Jackie, who was 13 when she first travelled to Boston, recalls: ‘I had to have blood tests and psychological testing. There was no uncertainty for me, and Dr Spack agreed I needed to be the girl physically that I was mentally.’
The first stage of treatment involved an injection of a drug that blocks the production of the male sex-hormone testosterone. Next, tablets containing a synthetic version of the female sex-hormone oestrogen were given – a process known as cross-hormone therapy. ‘The first time I noticed my body changing was about six months after I started taking the blockers. My breasts started to develop, my face began to get thinner and I began to get a more feminine shape,’ says Jackie.
Finally free: Jackie says she considered her gender a 'birth defect' which needed to be treated
Dr Carmichael believes that we may see more cases like Jackie’s emerge. ‘We are now offering [blocker] treatment to a carefully selected group of people under 16. The physical and psychological outcomes will be assessed so we will gain a better understanding of the benefits and risks. It isn’t offered to anyone under 12.’
Yet the area is undeniably fraught with ethical dilemmas. Last week, 18-year-old Ria Cooper, from Hull, went on national television to say she regretted beginning hormone therapy at 17.
So how do doctors decide whether a person is a candidate for this treatment?
GID is diagnosed if a child displays several characteristic behaviours, including repeatedly stating the desire to be, or insisting he or she is, the other sex. Most pertinently, many children with GID become increasingly distressed – to the point of depression – as they get older, especially approaching puberty. Typically, they express disgust at their genitalia.
Evidence suggests that four in five pre-pubertal children diagnosed with GID do not go on to experience the condition in adulthood. Of those who fulfil the criteria for GID at puberty, one in five becomes happy in the gender they were born.To add to the confusion, many children originally identified with GID turn out to be homosexual instead. It would seem there is a problematic grey area in differentiating so early between sexuality and gender identity. However, Dr Carmichael believes there is a strong case for treating these children.
‘There is a misconception that if you take a child who says they are the wrong sex seriously, they are on an inevitable path to physical changes. In fact, exploration of feelings is important. In some cases, drug treatment is needed. But we work hard at trying to keep children open to all possibilities.’ Still, it must present a conundrum to doctors – on one hand, there is the admirable desire to help children in psychological distress; on the other, the physical ramifications of drug treatment.
Dr Spack admits: ‘When young people halt their puberty and take cross-hormones for a few years, they are likely to become infertile. You have to explain to patients that if they go ahead, they may not be able to have children. When talking to a 12-year-old, that’s a heavy-duty conversation.
‘But if you don’t start treatment, they will always have trouble fitting in. And my patients always remind me that what’s most important to them is their identity.’
After gender reassignment, blockers are no longer needed, although transgender people must take cross-hormones for life. Susan, who lives in Leeds, took Jackie to Boston every six months for treatment until she had her surgery at 16. ‘I’d get her blood tests done here, and then take the results to Boston. I would order the blockers online from a pharmacy in Canada with Dr Spack’s prescription.’ Jackie’s treatment and trips to the US over three years cost £15,000, which, along with the £13,000 gender-reassignment surgery, meant Susan had to use equity in her home to pay for it.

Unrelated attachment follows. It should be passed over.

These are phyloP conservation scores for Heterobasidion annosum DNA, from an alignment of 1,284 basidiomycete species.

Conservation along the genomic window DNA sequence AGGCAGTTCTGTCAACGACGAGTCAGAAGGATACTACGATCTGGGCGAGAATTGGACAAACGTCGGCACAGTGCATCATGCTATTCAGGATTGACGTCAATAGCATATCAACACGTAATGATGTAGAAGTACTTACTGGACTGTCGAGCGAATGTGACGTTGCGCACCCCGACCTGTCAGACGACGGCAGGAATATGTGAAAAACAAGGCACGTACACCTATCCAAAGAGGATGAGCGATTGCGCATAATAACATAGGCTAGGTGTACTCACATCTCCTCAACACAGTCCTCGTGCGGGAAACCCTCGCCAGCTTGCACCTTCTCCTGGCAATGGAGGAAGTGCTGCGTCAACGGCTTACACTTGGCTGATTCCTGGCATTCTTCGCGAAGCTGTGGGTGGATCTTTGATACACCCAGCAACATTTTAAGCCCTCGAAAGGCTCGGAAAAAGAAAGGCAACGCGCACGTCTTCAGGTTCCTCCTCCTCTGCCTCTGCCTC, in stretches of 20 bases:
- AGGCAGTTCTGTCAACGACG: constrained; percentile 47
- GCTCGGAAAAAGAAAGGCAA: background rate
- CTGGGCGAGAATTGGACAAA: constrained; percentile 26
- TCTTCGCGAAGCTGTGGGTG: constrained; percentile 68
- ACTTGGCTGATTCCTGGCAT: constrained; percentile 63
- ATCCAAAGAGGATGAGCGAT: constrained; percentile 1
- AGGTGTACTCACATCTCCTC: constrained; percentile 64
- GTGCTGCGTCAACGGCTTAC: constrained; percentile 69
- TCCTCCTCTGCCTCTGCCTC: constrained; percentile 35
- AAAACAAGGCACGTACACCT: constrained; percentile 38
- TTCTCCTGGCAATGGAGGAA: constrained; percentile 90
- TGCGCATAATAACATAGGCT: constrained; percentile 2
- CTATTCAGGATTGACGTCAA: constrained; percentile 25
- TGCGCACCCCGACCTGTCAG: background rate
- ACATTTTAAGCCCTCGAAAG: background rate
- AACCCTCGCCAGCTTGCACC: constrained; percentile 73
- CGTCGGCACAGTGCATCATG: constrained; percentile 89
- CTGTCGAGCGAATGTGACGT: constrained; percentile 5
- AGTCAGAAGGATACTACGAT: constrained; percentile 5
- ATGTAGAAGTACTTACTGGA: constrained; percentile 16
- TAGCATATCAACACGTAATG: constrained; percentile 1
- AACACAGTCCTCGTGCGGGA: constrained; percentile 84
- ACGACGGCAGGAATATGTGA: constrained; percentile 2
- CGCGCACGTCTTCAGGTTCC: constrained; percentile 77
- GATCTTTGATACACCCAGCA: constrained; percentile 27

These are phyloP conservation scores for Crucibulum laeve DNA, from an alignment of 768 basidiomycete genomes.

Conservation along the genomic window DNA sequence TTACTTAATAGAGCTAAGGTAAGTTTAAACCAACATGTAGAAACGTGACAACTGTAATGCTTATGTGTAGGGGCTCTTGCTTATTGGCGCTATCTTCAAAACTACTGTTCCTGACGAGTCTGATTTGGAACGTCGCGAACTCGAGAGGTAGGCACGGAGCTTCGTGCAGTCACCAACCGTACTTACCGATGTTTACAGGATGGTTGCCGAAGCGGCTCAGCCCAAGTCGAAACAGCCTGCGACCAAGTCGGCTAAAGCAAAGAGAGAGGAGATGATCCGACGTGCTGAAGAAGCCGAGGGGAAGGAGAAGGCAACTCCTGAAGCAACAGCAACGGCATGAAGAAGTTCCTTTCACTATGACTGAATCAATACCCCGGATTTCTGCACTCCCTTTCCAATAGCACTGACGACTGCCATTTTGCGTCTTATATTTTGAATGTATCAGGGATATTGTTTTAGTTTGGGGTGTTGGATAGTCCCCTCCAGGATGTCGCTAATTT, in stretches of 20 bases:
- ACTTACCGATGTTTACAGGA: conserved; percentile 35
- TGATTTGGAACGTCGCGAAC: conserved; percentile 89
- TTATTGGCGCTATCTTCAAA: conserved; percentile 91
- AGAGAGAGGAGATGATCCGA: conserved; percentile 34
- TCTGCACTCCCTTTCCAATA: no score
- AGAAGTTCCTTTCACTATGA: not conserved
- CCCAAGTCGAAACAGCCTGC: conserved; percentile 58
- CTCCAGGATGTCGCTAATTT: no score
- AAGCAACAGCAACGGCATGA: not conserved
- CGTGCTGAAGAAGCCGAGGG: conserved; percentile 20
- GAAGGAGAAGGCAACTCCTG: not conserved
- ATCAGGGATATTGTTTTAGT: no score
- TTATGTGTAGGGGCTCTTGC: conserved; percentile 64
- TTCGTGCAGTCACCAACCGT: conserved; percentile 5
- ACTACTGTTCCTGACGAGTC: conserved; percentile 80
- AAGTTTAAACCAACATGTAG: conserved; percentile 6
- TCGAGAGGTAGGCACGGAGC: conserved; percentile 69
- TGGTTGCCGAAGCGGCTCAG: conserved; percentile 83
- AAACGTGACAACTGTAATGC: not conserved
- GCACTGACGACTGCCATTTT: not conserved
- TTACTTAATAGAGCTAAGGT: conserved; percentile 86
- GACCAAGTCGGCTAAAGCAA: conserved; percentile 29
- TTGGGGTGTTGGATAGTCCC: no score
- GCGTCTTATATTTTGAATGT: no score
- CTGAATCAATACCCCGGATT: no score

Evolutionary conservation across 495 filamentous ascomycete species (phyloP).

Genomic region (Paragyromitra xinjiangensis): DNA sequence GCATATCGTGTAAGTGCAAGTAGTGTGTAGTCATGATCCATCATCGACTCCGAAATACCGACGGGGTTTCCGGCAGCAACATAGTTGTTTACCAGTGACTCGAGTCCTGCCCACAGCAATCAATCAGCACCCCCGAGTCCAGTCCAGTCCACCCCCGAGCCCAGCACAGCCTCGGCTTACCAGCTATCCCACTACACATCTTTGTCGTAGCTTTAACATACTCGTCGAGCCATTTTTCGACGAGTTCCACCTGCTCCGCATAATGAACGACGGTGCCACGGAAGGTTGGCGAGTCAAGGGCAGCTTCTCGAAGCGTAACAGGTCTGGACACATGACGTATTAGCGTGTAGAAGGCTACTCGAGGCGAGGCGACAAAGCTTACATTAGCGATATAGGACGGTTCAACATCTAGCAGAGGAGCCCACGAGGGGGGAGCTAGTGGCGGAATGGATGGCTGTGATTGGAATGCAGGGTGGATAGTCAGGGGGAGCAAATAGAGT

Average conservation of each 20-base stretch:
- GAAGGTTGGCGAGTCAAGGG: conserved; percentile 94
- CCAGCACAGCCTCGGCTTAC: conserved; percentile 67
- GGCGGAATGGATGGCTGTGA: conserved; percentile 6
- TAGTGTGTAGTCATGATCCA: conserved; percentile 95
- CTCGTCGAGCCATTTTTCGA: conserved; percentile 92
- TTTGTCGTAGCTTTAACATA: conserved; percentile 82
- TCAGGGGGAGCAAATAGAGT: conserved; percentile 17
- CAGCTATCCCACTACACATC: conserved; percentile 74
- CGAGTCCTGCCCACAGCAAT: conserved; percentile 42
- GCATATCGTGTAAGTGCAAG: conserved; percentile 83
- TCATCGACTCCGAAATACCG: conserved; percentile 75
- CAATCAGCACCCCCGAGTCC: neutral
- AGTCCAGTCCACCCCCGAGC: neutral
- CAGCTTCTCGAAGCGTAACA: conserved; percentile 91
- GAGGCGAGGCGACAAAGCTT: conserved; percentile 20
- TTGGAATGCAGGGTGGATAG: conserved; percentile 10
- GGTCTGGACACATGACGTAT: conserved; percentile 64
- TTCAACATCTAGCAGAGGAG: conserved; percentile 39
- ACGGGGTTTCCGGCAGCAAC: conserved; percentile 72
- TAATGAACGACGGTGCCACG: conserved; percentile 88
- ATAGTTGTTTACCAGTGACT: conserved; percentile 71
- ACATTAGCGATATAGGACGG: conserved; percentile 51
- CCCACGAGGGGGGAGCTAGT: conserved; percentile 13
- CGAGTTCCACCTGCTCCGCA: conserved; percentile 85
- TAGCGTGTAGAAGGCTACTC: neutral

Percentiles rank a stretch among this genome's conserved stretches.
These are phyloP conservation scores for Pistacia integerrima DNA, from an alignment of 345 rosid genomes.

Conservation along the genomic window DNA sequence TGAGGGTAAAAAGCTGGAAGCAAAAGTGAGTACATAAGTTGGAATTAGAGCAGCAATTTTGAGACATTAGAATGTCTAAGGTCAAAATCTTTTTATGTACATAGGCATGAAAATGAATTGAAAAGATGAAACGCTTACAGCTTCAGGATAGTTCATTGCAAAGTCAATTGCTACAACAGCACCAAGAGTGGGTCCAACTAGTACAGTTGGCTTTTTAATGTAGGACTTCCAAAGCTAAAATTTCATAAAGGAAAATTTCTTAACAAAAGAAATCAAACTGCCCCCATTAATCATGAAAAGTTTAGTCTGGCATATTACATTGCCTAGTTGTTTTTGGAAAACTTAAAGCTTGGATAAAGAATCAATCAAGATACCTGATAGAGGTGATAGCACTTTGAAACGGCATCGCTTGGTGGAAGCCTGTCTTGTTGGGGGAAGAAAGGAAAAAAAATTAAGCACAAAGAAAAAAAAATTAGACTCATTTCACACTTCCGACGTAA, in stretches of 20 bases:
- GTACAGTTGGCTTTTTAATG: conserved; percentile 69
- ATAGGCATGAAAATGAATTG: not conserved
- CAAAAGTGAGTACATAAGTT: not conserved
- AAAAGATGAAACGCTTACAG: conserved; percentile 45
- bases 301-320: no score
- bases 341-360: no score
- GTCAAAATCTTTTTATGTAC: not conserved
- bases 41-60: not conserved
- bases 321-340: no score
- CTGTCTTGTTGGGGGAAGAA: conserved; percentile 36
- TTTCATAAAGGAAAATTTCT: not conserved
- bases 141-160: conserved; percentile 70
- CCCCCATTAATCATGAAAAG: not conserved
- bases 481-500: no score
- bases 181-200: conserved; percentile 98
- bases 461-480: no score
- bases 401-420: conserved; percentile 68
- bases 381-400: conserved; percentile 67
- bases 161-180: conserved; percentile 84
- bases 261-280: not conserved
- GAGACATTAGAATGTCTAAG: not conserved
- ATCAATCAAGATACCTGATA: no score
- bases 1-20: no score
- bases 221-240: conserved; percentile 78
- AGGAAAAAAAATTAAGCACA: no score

Confidence: The statuesque teen, far right, dreams of becoming a model and reached the finals of Miss England
‘Having the anatomy of a boy was a constant reminder that she still wasn’t who she wanted to be,’ says Susan.
‘Physical relationships were impossible and I knew that if it was me, I’d want to be able to take that final step and have surgery. Jackie fully understood she’d never have children but there was no doubt in her mind it was the right thing to do. And if she wants to have a family, she can always adopt.’
In the UK, gender reassignment cannot be performed until the patient is 18, but Susan discovered a surgeon in Thailand willing to do the operation when Jackie was 16 (Thailand has since adopted the international guideline of 18). Eighteen months of discussions with the surgeon followed and on her 16th birthday she underwent a seven-hour operation. ‘It’s hard to find words strong enough to describe how I felt when I woke up,’ she says. ‘It was like, “Wow, my life really does start now.” I cried tears of joy.’
‘Without that surgery, I wouldn’t be here now,. I’m a girl, I always have been.'
Jackie was virtually bed-bound for the first five days. For the following three weeks, she stayed in a hotel near the hospital, with nurses visiting her twice a day.
‘When I went home, I had a 16th birthday party but for me it was my first birthday as the woman I should always have been.’
She returned to Thailand when she was 18 for £2,000 breast augmentation surgery, and now has a body she is delighted with. Shortly after her operation, she entered Miss England, making it to the semi-finals. She intends to enter again next year.
Jackie has been dating her boyfriend for two years and says: ‘We’d been together a month when I told him about my surgery, but he was fine about it. He told me he already loved me and I was very much a girl as far as he was concerned.’
While acknowledging the need for caution by the medical establishment, Jackie says: ‘I know there is a lot of controversy about GID and blockers, but I think children need more credit for knowing who they are than doctors give them. Going on blockers doesn’t mean life-changing decisions. There’s plenty of time to change your mind if you want to.’
Dr Carmichael agrees: ‘It is important to monitor and support these young people and their families. Certainly, their feelings about their gender should be respected.’
Susan knows that she and Jackie made the right decision. ‘It’s wonderful to see how happy she is with her life now.’
Jackie adds: ‘I think I’m a good face for transgender. After years of heartache, I want people to understand that we are not weirdos or freaks or any of the other horrible terms thrown at us. As far as I’m concerned, I’m just a normal girl with a bit of an interesting history.